Want Birdsong? Give Birds These Three California Native Trees.
April 9, 2018. By Cassy Aoyagi: Bringing birds, and therefore song, to your garden is really as simple as 1, 2, 3. First, plant trees. Then, plant other natives. Finally, add a water feature. Actually, 3 is a bonus that turns your birdie B&B into a high end resort!
Here are three LA native trees that will keep your garden singing:
Each of the five oak species native to California are hosts with the most. Not only do their seeds and the insects they host provide sustenance, they are the preferred or sole habitat for countless native birds and fauna.
Without oaks, migratory songbirds like warblers, vireos, flycatchers, tanagers, and grosbeaks shorten their California vacations. As we lose oak trees to drought and development, we don’t just lose birdsong. LA becomes less pleasant habitat for humans as we lose their shade.
Western Redbud, Cercis Occidentalis
Can you imagine choosing to live in a pink home? Well, this one is heaven for hummingbirds and Lesser Goldfinch, who enjoy Cercis seeds. Redbud is a great way to add seasonal color and birdsong to small spaces, and… get this… you too can eat the blooms!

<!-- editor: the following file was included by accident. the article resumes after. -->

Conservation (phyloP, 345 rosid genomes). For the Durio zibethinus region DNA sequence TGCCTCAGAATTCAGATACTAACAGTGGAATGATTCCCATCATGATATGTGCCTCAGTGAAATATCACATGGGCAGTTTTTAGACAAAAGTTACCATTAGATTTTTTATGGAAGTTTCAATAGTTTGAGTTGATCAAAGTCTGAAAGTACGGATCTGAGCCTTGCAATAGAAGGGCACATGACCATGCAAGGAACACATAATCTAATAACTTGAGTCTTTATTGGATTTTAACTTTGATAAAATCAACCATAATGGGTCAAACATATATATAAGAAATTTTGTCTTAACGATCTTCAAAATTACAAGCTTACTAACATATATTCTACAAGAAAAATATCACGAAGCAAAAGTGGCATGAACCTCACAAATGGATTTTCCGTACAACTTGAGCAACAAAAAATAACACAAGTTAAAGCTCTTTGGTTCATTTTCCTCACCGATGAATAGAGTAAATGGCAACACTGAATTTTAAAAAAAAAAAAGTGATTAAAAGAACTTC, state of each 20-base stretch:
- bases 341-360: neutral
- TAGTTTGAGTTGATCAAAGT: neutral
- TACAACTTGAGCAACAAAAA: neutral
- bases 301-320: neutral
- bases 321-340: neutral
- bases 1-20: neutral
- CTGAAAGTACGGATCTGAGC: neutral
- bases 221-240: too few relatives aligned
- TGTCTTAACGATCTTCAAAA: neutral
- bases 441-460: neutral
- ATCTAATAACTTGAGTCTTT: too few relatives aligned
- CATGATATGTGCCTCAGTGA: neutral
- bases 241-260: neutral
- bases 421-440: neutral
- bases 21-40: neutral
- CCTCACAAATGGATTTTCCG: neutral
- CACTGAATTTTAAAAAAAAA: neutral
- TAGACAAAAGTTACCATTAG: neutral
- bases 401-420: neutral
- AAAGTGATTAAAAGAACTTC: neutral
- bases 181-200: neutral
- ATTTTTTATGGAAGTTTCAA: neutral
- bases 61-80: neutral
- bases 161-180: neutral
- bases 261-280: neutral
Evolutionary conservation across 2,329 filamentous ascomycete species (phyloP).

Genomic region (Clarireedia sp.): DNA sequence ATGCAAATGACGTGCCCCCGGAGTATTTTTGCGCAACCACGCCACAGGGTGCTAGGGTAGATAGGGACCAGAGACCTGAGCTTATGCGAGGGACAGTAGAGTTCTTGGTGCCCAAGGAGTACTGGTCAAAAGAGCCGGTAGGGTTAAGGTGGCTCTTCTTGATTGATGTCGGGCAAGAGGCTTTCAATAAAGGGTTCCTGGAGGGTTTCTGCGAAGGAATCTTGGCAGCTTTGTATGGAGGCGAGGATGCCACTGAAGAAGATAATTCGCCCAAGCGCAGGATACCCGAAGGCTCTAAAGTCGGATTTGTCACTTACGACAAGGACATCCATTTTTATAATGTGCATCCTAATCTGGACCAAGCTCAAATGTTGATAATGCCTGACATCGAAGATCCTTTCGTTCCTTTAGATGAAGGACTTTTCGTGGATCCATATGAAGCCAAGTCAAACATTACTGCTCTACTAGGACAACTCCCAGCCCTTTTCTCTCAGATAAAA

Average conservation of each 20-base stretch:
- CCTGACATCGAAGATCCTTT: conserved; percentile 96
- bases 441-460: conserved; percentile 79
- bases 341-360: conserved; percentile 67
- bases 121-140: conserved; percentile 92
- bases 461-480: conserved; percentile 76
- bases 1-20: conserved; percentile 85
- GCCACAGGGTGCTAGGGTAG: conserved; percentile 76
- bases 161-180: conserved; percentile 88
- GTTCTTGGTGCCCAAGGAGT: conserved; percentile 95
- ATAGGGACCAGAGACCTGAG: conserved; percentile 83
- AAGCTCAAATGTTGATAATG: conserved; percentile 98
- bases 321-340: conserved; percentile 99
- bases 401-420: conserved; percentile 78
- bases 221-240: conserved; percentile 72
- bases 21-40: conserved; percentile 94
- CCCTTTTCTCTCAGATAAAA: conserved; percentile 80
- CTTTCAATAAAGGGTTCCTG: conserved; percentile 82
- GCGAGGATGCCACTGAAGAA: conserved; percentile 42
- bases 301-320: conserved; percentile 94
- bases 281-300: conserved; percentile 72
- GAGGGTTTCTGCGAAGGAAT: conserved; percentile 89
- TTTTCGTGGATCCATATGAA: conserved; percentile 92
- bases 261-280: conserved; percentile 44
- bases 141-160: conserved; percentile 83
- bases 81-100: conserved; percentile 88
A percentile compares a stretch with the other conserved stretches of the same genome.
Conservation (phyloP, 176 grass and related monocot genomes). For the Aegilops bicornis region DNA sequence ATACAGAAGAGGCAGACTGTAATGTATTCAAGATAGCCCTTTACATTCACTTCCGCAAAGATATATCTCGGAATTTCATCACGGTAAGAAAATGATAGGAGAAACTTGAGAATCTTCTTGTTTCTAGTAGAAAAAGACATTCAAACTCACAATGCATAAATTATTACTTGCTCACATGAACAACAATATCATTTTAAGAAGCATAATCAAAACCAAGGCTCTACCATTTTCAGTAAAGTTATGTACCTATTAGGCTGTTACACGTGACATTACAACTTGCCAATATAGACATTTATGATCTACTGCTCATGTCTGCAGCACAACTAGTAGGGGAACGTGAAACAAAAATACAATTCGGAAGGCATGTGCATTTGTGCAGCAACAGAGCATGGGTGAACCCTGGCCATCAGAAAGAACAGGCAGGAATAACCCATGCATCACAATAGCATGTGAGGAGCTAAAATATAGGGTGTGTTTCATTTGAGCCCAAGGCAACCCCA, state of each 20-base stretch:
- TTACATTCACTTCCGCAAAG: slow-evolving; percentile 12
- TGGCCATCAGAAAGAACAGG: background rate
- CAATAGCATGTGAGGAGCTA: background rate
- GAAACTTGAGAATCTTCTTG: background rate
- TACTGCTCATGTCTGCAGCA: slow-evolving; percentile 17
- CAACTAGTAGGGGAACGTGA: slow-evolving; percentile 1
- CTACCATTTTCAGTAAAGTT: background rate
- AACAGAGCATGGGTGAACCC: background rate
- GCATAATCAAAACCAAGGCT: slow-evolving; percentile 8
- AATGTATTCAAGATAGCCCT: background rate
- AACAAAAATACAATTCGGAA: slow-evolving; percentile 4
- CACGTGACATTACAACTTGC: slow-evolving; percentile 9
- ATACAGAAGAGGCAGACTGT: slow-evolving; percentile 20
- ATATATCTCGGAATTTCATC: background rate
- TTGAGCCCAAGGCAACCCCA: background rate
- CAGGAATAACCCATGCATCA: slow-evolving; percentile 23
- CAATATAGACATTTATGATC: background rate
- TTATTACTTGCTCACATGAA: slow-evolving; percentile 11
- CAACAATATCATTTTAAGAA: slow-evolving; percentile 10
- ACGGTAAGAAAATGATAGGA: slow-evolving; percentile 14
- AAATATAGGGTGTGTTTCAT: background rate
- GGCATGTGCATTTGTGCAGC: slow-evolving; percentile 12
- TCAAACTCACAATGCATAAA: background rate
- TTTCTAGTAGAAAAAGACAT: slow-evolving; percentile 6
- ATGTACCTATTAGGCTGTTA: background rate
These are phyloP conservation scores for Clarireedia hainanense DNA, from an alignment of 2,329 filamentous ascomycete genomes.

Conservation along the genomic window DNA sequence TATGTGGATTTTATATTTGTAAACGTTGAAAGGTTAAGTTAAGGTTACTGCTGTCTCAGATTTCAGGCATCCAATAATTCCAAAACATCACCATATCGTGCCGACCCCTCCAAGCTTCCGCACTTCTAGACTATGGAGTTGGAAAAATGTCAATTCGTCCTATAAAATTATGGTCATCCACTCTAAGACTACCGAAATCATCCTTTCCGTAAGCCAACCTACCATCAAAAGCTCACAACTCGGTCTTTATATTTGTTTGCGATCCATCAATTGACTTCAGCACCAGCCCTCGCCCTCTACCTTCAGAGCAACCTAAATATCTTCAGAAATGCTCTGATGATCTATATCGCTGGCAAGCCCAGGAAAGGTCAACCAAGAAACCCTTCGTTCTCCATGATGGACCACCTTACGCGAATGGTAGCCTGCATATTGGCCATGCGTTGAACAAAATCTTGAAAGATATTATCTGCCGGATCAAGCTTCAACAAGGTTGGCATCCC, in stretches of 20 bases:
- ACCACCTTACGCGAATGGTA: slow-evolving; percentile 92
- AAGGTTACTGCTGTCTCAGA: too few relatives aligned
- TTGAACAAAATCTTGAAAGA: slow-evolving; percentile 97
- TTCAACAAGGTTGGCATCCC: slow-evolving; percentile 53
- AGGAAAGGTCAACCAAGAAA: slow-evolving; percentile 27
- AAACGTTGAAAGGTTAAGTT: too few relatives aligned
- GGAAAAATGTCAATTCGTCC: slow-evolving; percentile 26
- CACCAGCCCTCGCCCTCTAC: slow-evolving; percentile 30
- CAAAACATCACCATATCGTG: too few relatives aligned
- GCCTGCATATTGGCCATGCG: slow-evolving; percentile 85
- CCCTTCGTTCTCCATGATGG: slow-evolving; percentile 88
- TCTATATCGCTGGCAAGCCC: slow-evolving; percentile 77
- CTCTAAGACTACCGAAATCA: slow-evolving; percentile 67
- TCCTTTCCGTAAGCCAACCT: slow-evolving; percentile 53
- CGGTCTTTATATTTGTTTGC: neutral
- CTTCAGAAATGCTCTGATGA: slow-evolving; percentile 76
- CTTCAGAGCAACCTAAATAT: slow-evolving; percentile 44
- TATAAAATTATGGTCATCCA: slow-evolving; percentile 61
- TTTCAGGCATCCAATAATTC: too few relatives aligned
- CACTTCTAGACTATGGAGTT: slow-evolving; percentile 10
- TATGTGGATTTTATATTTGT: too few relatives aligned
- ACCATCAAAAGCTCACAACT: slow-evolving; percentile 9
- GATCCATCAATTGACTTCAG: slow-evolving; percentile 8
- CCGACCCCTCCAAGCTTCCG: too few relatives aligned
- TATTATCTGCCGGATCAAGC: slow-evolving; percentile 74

Toyon, Heteromeles arbutifolia (aka Christmas Berry)
Toyon grows to approximately 12 feet when left to its own devices, and can take tree or shrub form. Whatever form it takes, it will be tweeting from the moment its beautiful berries become tomato-red. It is a favorite B&B of Cedar Waxwing.
Sources and Resources
Want more information about California Native Trees? Check out:
- LA Native Tree Plant Palette
- Arbor Day Applause: Iconic LA Trees, Houzz
- Native Valley Oaks Help Visiting Birds, Study Shows, The Sacramento Bee
- Cercis Occidentalis, Plants for the Future
- Toyon and Cedar Waxwing: A Classic Pairing, Bay Nature
- The Best Trees for Privacy, Shade and More, Realtor.com
Curious about the benefits of birdsong? Check out:
- The Surprising Uses for Birdsong, BBC
- Can Birdsong Boost Your Brain, Mother Nature Network
- The Birds and the Trees, Huffington Post
- The Great Backyard Bird Count, Audubon Society